Aquatic herbicides vary in effectiveness (depending on the weed species), toxicity, and water-use restrictions. Selection of which herbicide to apply depends largely on the identification of the aquatic plant to be treated (Murphy and Shelton 1996). For example, algae (filamentous and single cell) problems are typically treated with herbicides containing copper. Submersed plants (coontail, elodea, and pondweed) are often treated with Fluridone and Diquat.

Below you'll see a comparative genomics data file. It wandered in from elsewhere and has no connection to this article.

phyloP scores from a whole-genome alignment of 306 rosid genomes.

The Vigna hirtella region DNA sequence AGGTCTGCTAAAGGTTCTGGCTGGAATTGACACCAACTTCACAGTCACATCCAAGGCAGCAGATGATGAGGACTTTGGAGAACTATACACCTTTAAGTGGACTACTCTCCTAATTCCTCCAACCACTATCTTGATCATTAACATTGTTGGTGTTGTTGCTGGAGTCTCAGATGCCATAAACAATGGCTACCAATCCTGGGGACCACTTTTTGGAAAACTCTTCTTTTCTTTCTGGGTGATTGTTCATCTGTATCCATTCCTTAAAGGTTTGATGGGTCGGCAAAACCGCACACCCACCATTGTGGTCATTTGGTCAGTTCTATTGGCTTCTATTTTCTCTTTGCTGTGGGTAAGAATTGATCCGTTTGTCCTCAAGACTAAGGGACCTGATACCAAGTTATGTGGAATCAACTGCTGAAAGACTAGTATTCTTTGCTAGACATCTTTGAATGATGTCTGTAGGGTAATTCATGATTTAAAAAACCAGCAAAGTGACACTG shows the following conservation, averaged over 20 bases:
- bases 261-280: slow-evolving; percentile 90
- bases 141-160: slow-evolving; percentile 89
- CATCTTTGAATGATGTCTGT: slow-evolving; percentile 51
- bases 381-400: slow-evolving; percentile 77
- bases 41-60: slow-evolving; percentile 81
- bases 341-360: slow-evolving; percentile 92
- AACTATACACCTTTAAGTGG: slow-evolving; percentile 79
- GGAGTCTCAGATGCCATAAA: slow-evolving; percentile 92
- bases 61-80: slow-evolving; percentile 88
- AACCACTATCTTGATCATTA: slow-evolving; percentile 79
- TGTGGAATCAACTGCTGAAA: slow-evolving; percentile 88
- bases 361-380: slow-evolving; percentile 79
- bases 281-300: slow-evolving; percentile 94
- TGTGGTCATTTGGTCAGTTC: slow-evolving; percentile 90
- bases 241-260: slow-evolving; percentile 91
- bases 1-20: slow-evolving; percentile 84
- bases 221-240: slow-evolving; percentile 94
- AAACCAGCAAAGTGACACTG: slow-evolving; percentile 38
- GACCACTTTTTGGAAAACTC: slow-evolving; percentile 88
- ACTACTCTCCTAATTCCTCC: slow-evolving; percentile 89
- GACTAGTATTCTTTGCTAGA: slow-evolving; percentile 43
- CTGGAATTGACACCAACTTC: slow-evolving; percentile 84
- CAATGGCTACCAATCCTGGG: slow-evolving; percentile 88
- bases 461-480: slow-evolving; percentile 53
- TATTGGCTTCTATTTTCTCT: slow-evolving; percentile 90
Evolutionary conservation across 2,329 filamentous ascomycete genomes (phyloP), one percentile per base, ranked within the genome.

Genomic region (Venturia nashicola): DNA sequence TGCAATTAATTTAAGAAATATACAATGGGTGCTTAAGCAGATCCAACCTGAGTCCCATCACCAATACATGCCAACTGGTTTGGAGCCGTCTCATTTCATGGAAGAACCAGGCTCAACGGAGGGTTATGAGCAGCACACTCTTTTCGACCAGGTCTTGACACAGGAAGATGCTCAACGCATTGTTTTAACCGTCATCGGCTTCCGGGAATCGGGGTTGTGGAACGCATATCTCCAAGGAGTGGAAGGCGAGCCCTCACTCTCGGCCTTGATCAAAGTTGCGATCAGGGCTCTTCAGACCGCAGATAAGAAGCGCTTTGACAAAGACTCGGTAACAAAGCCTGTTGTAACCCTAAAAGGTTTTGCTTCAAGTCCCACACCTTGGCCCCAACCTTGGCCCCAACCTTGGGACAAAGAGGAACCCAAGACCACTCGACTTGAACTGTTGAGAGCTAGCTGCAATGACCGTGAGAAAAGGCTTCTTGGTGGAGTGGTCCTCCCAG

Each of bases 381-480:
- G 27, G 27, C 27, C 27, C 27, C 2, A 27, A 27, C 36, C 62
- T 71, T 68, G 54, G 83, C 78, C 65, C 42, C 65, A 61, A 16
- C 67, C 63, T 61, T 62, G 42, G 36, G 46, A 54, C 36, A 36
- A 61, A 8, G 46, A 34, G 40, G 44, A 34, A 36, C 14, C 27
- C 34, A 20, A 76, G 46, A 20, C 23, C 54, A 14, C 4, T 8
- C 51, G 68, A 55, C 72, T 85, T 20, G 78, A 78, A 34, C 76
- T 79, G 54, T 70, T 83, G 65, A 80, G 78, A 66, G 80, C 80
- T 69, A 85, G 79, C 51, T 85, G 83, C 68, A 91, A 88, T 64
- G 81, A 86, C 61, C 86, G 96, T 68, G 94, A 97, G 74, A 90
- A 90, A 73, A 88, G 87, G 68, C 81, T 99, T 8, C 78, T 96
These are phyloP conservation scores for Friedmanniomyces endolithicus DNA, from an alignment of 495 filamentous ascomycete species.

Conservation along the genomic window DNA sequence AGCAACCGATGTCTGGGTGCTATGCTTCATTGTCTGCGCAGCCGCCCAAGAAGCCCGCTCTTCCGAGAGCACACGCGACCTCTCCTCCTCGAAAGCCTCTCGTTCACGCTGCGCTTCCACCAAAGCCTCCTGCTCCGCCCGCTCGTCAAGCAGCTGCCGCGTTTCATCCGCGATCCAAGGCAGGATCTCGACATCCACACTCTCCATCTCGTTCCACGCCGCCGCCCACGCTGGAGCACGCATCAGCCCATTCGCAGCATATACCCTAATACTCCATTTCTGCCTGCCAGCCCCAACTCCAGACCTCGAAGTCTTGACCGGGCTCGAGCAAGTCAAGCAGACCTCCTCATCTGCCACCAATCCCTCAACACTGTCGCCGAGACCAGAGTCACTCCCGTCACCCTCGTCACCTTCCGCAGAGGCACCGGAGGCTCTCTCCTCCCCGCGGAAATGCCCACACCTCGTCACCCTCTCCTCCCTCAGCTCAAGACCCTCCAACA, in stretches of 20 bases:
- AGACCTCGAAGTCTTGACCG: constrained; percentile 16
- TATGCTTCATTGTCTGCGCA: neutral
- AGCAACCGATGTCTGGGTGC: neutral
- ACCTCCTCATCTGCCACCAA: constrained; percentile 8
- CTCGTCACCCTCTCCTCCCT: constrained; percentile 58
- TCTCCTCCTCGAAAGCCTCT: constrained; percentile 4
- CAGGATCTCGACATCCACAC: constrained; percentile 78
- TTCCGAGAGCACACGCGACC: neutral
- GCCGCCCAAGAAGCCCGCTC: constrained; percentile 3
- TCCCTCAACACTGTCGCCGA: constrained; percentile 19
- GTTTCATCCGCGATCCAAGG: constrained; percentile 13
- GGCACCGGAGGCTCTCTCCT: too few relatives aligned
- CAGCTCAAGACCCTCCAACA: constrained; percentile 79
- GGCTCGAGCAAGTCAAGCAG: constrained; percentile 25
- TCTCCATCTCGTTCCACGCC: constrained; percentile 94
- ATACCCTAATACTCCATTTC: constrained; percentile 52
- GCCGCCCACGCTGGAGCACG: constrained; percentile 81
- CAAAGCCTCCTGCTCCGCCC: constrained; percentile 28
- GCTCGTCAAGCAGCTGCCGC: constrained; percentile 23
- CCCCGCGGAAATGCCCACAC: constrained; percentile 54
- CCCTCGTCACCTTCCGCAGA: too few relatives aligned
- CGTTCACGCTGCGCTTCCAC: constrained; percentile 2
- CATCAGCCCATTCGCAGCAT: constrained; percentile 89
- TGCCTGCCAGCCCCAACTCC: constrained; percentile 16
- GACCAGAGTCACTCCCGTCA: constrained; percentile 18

Aquatic plants growing in ponds and lakes are beneficial for fish and wildlife. They provide food, dissolved oxygen, and spawning and nesting habitat for fish and waterfowl. Aquatic plants can trap excessive nutrients and detoxify chemicals. Aquatic wildflowers such as the water lily are sold and planted to provide floral beauty to garden ponds. However, dense growths (over 25% of the surface area) of algae and other water plants can seriously interfere with pond recreation and threaten aquatic life.